Since this attack takes a lot of time, the most commonly used passwords such as 123456, 12345678, password, admin, etc. are tried first. If you use a common password it doesn’t matter what form of encryption WEP, WPA or WPA2 you use. Your router can be easily broken into by an attacker.
What makes a good password list? The best password list is one that has only one entry, the password itself. The shorter the better but in order for brute forcing to work, the actual password needs to be in the list itself. So if you want a good comprehensive list with lots of possible passwords they tend to get big (you can google for wordlists there are several available for download that are several GB).
How big is big? If we wanted to generate a list of every possible Wi-Fi password possible, how many passwords would be in that list? Let’s look at the formula:
Total password combinations = number of different characters * digits in password
A six digit password all numbers(10):
1000000 = 10 ^ 6
A six digit password with numbers(10) and letters(a-z):
2176782336 = 36 ^ 6
A six digit password with numbers(10) and mixed letters(a-z, A-Z):
139314069504 = 72 ^ 6
A six digit password with numbers(10), mixed letters(a-z, A-Z), punctuation and special characters(33):
735091890625 = 95 ^ 6
A 12 digit password with numbers(10), mixed letters(a-z, A-Z), punctuation and special characters(33):
5.40360088e23 = 95 ^ 12
A random password of 8 – 12 digits using numbers, mixed letters, punctuation and special characters is strong enough for most uses. For industrial users the longer the better, using a random password of over 32 digits is cumbersome but provides excellent defense against crackers. Especially against those who would be competing against the clock trying to attack an event.
These are important. Any device that runs firmware should always be updated and that’s pretty much anything, Blu-ray players, network-attached storage, Nest thermostat, webcams, and any Internet-of-things device in your home. Firmware updates provide additionally functionality and bug / security fixes to these devices. Updating the firmware doesn’t guarantee that the device is secure but it does help keep you protected especially from the older attacks. Look for your firmware listing and check for available updates. If possible, set firmware updates to install automatically.
Remember how we talked about 5Ghz not going through walls as well as 2.4Ghz? Well that means that the placement of a 5Ghz router is one of the most important and often overlooked aspects of setting up a 5Ghz network. Take a look at the image above. We have a router placed in one corner of the house, and while the signal does extend to most parts, it’s easy to see where the signal will be best and worst. Since there is no standard housing layout, there is also no set position for a router. Keep in mind the size and layout of your house while follow these two tips.
1. Keep the router elevated and centrally located. Since Wi-Fi is radio it is broadcast more or less evenly in every direction going out from the router. Keeping the router in a central location helps to ensure signal availability is evenly spread throughout a physical space.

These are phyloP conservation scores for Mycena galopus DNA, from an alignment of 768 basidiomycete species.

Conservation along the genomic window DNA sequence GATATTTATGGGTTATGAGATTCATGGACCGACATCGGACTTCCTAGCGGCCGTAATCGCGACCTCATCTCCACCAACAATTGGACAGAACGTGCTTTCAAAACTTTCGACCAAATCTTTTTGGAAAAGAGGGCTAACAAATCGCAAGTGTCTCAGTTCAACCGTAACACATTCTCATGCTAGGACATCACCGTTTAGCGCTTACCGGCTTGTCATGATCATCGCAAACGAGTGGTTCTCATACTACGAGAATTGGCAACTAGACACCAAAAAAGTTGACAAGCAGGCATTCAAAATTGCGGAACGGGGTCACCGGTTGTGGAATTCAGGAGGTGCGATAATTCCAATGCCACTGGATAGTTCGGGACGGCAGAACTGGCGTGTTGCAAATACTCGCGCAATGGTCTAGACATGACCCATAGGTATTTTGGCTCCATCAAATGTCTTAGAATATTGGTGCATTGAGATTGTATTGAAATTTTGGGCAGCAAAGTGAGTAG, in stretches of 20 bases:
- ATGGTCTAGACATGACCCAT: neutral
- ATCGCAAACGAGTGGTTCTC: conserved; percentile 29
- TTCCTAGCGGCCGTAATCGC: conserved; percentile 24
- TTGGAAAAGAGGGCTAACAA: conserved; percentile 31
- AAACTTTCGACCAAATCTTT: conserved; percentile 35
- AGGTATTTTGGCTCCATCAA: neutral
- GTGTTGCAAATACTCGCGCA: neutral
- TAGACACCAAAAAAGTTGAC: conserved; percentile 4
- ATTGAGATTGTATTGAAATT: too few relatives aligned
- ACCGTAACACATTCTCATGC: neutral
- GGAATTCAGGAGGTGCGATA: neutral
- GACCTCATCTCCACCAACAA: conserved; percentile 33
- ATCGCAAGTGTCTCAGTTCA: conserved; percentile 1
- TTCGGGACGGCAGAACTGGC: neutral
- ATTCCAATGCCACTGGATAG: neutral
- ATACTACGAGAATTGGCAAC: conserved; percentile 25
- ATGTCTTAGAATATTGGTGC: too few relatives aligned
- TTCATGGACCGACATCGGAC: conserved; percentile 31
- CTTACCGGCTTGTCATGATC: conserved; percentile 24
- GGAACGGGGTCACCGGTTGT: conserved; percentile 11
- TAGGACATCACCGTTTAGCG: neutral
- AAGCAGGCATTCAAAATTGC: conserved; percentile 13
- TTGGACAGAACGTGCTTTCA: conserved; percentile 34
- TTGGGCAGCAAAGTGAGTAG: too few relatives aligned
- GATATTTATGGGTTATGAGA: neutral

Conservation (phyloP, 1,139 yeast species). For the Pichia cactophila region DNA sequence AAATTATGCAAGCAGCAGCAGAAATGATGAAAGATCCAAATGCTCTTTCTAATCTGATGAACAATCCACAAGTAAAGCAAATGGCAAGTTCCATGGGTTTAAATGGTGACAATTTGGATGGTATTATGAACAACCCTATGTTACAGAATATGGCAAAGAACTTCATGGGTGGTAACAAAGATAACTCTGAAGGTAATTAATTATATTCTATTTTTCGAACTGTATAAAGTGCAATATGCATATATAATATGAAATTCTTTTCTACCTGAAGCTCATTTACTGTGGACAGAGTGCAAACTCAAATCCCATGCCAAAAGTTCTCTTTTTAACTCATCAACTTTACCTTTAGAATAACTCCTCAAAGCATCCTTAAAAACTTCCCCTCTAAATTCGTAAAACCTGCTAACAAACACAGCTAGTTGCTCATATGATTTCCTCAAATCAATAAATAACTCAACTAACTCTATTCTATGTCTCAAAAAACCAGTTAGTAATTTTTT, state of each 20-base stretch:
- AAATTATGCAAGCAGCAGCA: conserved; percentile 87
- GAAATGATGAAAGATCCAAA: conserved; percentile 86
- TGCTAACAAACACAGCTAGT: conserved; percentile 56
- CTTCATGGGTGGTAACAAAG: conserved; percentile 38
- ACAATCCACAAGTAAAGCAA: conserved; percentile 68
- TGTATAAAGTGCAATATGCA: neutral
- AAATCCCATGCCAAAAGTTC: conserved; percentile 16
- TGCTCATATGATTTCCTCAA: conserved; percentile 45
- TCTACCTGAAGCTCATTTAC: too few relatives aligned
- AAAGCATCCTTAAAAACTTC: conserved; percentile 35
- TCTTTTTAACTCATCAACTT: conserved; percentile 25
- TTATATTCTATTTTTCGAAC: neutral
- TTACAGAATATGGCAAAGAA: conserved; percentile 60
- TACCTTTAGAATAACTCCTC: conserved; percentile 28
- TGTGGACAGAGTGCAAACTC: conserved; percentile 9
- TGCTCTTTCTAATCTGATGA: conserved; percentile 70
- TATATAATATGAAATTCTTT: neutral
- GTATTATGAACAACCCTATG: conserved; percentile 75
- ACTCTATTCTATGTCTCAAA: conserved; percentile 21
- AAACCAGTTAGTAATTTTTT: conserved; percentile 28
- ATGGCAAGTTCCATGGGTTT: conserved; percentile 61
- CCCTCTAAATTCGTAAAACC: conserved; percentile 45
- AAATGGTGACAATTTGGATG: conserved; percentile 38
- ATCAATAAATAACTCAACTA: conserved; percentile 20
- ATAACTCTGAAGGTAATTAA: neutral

2. Since all physical objects are going to interfere with the signal try to keep the space immediately around the router clear as well. Hiding the router anywhere behind a TV, set of books, or a closet door will negatively impact the signal. The best location is on a wall by itself. The next time you are in a hotel, mall, hospital, commercial or industrial facilities look around at where they place the access points. They are almost always placed elevated on the wall or ceiling with clear lines of sight.
3. Signal direction and antennas orientation should be varied.
Many access points and usb wifi devices come with antennae but how should you orient them? The truth is it depends on the device and how its used. Internal desktop Wi-Fi antennae can be horizontally or vertically aligned. If you use one of a myriad of usb Wi-Fi devices the orientation could be at an unusual angle. Laptops generally have horizontal antennae along the bottom of the computer. Phones also vary between manufacturers and models as to whether they have vertical or horizontal antennae.
The best way to orient your antennae is to mix it up. Align one antennae vertically and the other horizontally. If you have additional antennae try to adjust the antennae to align with how you think you would often use it, for saying lying down with a phone on a couch or leaning a phone against a cutting board in the kitchen.
That completes part 2 in a multi-part Wi-Fi series for homes and small businesses. For large network events, a more robust setup such as that offered by TAPevents would be needed to guarantee speed and reliability for all users. In my next post, I will explain how you can optimize your network to enable better and more services and advanced techniques to secure and take advantage of your network.